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Old 06-02-2014, 10:01 AM   #1
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ISO Pickled Beets, Onions, Peppers and Hard-boiled Eggs Recipe

My late WWII Marine father was a fantastic cook and I learned a lot from him regarding my own love of food. This is one weird recipe and one I doubt many have tried.

My Dad grew his own ingredients in his backyard garden: Beets, Banana peppers, and onions.

Most have tasted and loved pickled beets but Dad took it a few steps into the twilight zone. He added sliced onions, banana peppers and you bet, hard boiled eggs! He canned and put this concoction up by the jar-full.

We'd pop open a jar, get some soda crackers, have a cold beer and go into ecstasies over the incredible flavors. I'm not sure what his pickling spices were but I believe they were just standard packets that you could buy from any market. The eggs turned a beautiful shade of light purple and absorbed the pickling flavor as well.

I'm also not sure about the aging process but I bet the longer these jars sat the more potent the flavors were inside.

One of these days, when I'm feeling ambitious, I'll try to recreate this fantastic snack.

And here is my question to you: I've never pickled anything in my entire life and my Dad never divulged his method. Perhaps you who have could share your own procedure with me?

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Old 06-02-2014, 02:19 PM   #2
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My mom used to make this - it's a Pennsylvania Dutch staple. I don't know about keeping it for a long time however....

here are some links that may help:

Amish Pickled Eggs And Beets Recipe - Food.com

Pennsylvania Dutch Pickled Beets and Eggs Recipe - Allrecipes.com
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Old 06-02-2014, 05:53 PM   #3
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Originally Posted by chiklitmanfan View Post
My late WWII Marine father was a fantastic cook and I learned a lot from him regarding my own love of food. This is one weird recipe and one I doubt many have tried.

My Dad grew his own ingredients in his backyard garden: Beets, Banana peppers, and onions.

Most have tasted and loved pickled beets but Dad took it a few steps into the twilight zone. He added sliced onions, banana peppers and you bet, hard boiled eggs! He canned and put this concoction up by the jar-full.

We'd pop open a jar, get some soda crackers, have a cold beer and go into ecstasies over the incredible flavors. I'm not sure what his pickling spices were but I believe they were just standard packets that you could buy from any market. The eggs turned a beautiful shade of light purple and absorbed the pickling flavor as well.

I'm also not sure about the aging process but I bet the longer these jars sat the more potent the flavors were inside.

One of these days, when I'm feeling ambitious, I'll try to recreate this fantastic snack.

And here is my question to you: I've never pickled anything in my entire life and my Dad never divulged his method. Perhaps you who have could share your own procedure with me?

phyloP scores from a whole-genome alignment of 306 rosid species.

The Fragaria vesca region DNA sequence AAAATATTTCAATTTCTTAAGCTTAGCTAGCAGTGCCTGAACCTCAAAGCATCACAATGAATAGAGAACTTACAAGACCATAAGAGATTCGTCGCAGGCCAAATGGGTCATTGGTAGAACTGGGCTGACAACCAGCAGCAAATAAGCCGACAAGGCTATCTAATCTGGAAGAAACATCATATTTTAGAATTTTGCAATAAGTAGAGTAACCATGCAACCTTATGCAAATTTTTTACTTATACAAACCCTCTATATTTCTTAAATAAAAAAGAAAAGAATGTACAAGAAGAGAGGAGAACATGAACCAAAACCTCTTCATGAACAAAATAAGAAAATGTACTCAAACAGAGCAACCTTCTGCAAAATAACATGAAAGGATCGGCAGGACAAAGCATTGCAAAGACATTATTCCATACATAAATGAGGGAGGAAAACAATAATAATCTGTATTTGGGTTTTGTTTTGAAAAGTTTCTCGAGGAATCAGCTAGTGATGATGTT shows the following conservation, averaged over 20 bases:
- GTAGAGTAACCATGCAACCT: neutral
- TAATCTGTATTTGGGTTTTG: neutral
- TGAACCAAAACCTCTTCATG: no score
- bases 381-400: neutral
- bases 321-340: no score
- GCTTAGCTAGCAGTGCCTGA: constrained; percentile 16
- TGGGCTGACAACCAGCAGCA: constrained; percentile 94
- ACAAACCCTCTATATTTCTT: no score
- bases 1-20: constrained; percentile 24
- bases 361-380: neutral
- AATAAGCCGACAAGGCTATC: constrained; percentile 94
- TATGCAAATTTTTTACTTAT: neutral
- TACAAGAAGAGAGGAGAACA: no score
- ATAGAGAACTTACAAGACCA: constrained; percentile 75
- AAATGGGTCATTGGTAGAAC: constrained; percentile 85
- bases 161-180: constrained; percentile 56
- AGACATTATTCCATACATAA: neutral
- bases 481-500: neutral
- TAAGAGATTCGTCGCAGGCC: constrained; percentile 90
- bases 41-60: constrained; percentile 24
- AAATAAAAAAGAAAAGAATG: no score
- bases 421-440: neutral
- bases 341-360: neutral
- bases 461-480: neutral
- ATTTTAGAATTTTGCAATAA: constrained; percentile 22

If you can find it on Amazon.com or you can order from Amazon.co.uk, you could do a lot worse that buy the book "Homemade Jams & Chutneys (Women's Institute)" by Midge Thomas

The Women's Institute is a women's (obviously) organisation originally one for countrywomen founded in the early 20th century. WIs all over the country were involved in the WWII war effort to make jams, and preserves for sale as part of food rations so I think they know whet they are doing. They also provide professional judges for competitions at county shows and other similar events.
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Old 06-03-2014, 09:56 AM   #4
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I don't know where my Dad got his idea for this recipe but I'm certain it wasn't from the Amish! Isn't that something? We were about as far away from the Amish culture as we could get. I don't how he did it but the only real difference in his recipe and the ones shared here was he actually canned his using Ball jars. Thanks for your interest. This has been fun.
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Old 06-03-2014, 11:34 AM   #5
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Originally Posted by chiklitmanfan View Post
I don't know where my Dad got his idea for this recipe but I'm certain it wasn't from the Amish! Isn't that something? We were about as far away from the Amish culture as we could get. I don't how he did it but the only real difference in his recipe and the ones shared here was he actually canned his using Ball jars. Thanks for your interest. This has been fun.
Amish/Pennsylvania Dutch are from Germany, so maybe the recipes came from there.

My favorite source for canning/pickling recipes is http://foodinjars.com/. She has two books out now and teaches all over the country.
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